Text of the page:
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  • Mike_Puma

    Yusssss! If we’re still going to be left with this turd of a highway, this is a middle ground I would be happy about getting at the very least.

  • JoeyPepperoni

    “Unfortunately, as we are well aware, with the DOT, it’s their way or the highway.” What a pun, Newell!!

  • Ra Cha Cha

    Newell, are you even aware that exactly a month ago we posted an article about exactly this? Here’s the link:

    Also, why are you saying that comments are due on September 22? The comment deadline was August 22, which was on Tuesday (reference: ). If someone has been able to get that extended that’s outstanding, but it would be good to have a definitive answer about that.

    • Tim

      He was at 7-11 that day.

    • Farras09

      I would also like to point out that your article makes it much easier to visually see the changes being proposed.

  • Matthew Ricchiazzi

    Great thinking, but I still think that a complete removal without a replacement would be preferable. A more militant posture with the DOT is necessary to correct the culture problem inside the bureaucracy.

    • PaulBuffalo

      A more militant posture? Do tell.

    • I’m only agreeing with the first part of this comment. It’s either all or nothing. Leaving bits and pieces makes no sense.

  • eagercolin

    “I guess the cars will just go somewhere else” doesn’t count as a plan. The DOT can’t just blithely dismiss reality, as you do.

    • Bradley J. Bethel Jr.

      “The DOT can’t just blithely dismiss reality.”

      The DOT really thinks people are so stupid that they can’t get anywhere in the city without an expressway. They think people are too stupid to figure out other east-west arterials (Delavan, Amherst, Hertel, etc.) to get from “point A to point B”. They think people are too stupid to see how freeway remediation has been successfully applied in other larger cities with even higher volumes of daily traffic.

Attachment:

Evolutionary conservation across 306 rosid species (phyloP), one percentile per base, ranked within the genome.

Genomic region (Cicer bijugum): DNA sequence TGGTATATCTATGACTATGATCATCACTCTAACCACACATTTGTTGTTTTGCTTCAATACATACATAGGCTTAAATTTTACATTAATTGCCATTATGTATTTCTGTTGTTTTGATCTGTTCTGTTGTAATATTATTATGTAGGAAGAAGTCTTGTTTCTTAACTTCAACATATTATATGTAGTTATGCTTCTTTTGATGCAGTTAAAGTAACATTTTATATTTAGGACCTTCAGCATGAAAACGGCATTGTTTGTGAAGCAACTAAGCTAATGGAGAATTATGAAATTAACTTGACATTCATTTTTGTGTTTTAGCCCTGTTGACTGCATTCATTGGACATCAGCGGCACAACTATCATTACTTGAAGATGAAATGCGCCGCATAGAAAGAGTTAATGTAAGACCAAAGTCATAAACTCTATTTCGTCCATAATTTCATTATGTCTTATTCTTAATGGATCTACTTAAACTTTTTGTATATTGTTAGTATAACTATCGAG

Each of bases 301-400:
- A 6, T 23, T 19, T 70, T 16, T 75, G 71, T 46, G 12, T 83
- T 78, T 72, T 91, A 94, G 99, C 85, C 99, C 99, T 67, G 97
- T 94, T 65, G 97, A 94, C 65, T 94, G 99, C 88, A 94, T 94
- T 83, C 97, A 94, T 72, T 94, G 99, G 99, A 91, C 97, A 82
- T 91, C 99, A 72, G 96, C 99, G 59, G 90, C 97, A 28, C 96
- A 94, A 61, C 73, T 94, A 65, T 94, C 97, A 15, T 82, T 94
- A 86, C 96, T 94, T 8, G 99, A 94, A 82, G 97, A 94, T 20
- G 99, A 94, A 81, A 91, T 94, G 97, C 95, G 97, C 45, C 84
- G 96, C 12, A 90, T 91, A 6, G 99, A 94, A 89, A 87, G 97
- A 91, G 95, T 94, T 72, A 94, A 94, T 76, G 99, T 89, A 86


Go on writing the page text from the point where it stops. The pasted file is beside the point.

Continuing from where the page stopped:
The DOT has been ignoring reality for decades.

      • A J Hecha

        The problem is that will only clog those “arterials.” What they should simply do is bury the stupid thing and bring the limit up to 55 again.

        • Bradley J. Bethel Jr.

          The same amount of traffic that is often cited for Scajaquada would be dispered among other east-west corridors that also accomodates bus routes and commercial traffic. The nightmare traffic scenario the DOT keeps peddling is a MYTH, which has already been disproven in other cities with higher volumes of traffic.

          • Farras09

            I am genuinely curious about this being disproven. Do you have an example I can look into?

      • eagercolin

        I’m not interested in defending or badmouthing the DOT. I don’t get worked up about roads.

        My point is simply that the actual responsible parties can’t simply ignore the problems and complications of this plan the way that Newell has.

  • Tim H

    What is the source of this quote?

    “Already there are much fewer accidents on the expressway, with the lower speed limit”

    I’m not sure that is an accurate statement.

    • Matthew Moje

      There was an article on here months ago that had the numbers, that is an accurate statement. I’ll try and find the article

  • Mariann Caprino

    Can you please post instructions on how to submit comments to DOT on this fabulous plan, or a link, so that we can all voice our support?

  • mediumriser

    So all that traffic will be moved to side streets kool ! Hope that will piss off the marshmallows, that have been crying like little babbies in the area !

  • robert biniszkiewicz

    This should absolutely be done. I’ve been advocating for years. But not optimistic with DOT.

  • nuvaux

    This mess has already been rejected absolutely. DOT’s plan is fine.

  • Matthew Moje

    DOT commented on this plan and found it very tough to consider: 1) It would take away more parkland. (3 acres roughly) 2) There is an Indian burial ground nearby so to get approval to remove or do construction there would take an act of god.

    I’m all for the conservancy’s plan but you also have to be realistic

    • aojwny

      But the Conservancy also adds back considerable parkland, which DOT neglected to mention. They also neglected to mention that there plan installs a great deal more paving immediately adjacent to one of the most heavily used parts of the park, the soccer and baseball fields and the Point of the Meadow shelter house. Putting a huge intersection there would be a disaster. This plan moves all that traffic away from that highly used part of the park. And this plan reconnects the park, making it much more user friendly, and opens up acres of parkland which were totally inaccessible in the cloverleaves, another fact DOT blithely ignored.

      • Matthew Moje